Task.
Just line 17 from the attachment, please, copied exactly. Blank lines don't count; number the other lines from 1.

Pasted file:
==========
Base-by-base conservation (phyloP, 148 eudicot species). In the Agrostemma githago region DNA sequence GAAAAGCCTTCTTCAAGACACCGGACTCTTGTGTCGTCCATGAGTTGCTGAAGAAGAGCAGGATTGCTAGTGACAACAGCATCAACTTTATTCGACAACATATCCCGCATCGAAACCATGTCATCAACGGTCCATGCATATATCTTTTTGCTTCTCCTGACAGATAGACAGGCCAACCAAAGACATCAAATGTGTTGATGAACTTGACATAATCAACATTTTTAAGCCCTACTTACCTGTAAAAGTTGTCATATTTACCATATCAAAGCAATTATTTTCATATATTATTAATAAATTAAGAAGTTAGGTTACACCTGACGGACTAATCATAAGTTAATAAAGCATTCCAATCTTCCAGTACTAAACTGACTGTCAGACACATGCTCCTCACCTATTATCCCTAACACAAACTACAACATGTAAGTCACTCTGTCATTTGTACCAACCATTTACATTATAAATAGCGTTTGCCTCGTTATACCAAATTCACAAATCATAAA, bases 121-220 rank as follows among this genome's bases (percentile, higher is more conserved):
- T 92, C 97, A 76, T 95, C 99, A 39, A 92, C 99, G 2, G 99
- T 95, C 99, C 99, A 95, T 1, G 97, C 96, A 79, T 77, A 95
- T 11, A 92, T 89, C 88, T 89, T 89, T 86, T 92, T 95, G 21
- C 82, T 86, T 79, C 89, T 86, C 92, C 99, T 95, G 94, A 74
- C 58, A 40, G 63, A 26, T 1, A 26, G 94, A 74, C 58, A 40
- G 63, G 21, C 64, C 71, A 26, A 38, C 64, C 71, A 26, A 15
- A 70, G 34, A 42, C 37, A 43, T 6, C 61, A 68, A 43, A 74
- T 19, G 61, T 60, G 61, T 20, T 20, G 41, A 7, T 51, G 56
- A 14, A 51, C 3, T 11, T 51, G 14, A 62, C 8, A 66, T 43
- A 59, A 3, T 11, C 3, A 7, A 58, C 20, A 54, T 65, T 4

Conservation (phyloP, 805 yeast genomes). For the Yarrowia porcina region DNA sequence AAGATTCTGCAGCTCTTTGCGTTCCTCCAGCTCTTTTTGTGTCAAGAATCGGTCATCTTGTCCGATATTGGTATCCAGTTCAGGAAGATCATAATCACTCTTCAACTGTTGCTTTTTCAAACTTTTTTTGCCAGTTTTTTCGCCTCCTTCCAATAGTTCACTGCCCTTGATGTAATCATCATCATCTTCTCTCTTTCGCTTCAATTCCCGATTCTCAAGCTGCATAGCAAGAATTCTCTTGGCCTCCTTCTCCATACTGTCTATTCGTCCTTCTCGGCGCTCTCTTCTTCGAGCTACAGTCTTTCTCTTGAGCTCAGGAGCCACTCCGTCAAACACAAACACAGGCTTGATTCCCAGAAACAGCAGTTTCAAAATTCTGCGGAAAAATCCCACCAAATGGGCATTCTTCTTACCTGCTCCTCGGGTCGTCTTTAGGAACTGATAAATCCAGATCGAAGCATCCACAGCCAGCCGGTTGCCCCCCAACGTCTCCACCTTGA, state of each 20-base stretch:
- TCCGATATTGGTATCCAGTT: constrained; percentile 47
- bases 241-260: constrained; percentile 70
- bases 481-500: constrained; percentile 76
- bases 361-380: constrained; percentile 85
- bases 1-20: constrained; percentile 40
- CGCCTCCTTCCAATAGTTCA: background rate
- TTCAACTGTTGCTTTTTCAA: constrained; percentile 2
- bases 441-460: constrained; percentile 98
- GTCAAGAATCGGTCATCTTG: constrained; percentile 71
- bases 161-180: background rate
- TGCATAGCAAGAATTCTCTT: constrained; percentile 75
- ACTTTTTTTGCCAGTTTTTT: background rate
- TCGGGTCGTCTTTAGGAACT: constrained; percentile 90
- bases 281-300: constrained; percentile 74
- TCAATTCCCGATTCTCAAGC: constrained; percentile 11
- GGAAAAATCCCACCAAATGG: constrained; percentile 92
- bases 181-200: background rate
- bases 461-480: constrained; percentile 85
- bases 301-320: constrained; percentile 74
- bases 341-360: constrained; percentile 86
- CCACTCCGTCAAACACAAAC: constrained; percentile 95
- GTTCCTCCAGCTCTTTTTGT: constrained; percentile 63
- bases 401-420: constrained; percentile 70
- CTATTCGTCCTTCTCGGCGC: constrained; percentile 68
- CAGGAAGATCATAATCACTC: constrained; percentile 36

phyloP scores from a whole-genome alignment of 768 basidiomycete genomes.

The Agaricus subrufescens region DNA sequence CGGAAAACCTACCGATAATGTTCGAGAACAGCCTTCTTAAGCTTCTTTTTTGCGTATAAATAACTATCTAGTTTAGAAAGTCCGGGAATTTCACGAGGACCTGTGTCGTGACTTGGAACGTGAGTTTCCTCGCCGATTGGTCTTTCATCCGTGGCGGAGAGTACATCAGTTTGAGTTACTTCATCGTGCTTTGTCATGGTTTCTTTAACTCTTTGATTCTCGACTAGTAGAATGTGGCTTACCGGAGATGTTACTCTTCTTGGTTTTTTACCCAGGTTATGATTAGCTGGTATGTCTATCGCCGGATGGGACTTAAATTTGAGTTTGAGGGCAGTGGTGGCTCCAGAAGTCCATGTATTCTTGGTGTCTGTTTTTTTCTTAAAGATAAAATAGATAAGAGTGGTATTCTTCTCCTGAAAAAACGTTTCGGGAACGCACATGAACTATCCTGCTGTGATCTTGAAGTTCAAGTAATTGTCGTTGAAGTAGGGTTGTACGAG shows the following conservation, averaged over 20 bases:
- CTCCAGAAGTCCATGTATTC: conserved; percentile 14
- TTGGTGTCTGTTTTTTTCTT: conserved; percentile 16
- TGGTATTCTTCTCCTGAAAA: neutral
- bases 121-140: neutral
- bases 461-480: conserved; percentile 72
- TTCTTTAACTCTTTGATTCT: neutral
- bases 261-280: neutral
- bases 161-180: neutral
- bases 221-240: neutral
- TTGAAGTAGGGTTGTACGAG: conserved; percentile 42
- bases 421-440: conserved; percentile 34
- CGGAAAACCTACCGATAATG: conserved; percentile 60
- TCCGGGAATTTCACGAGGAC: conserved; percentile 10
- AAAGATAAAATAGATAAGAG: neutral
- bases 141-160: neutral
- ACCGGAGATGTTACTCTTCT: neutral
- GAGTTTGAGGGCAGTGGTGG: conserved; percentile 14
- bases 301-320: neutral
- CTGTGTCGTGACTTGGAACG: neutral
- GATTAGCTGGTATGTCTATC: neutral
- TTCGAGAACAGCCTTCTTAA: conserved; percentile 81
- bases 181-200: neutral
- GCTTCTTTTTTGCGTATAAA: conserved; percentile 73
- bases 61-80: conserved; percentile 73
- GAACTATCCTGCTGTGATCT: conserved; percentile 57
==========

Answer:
- bases 1-20: constrained; percentile 40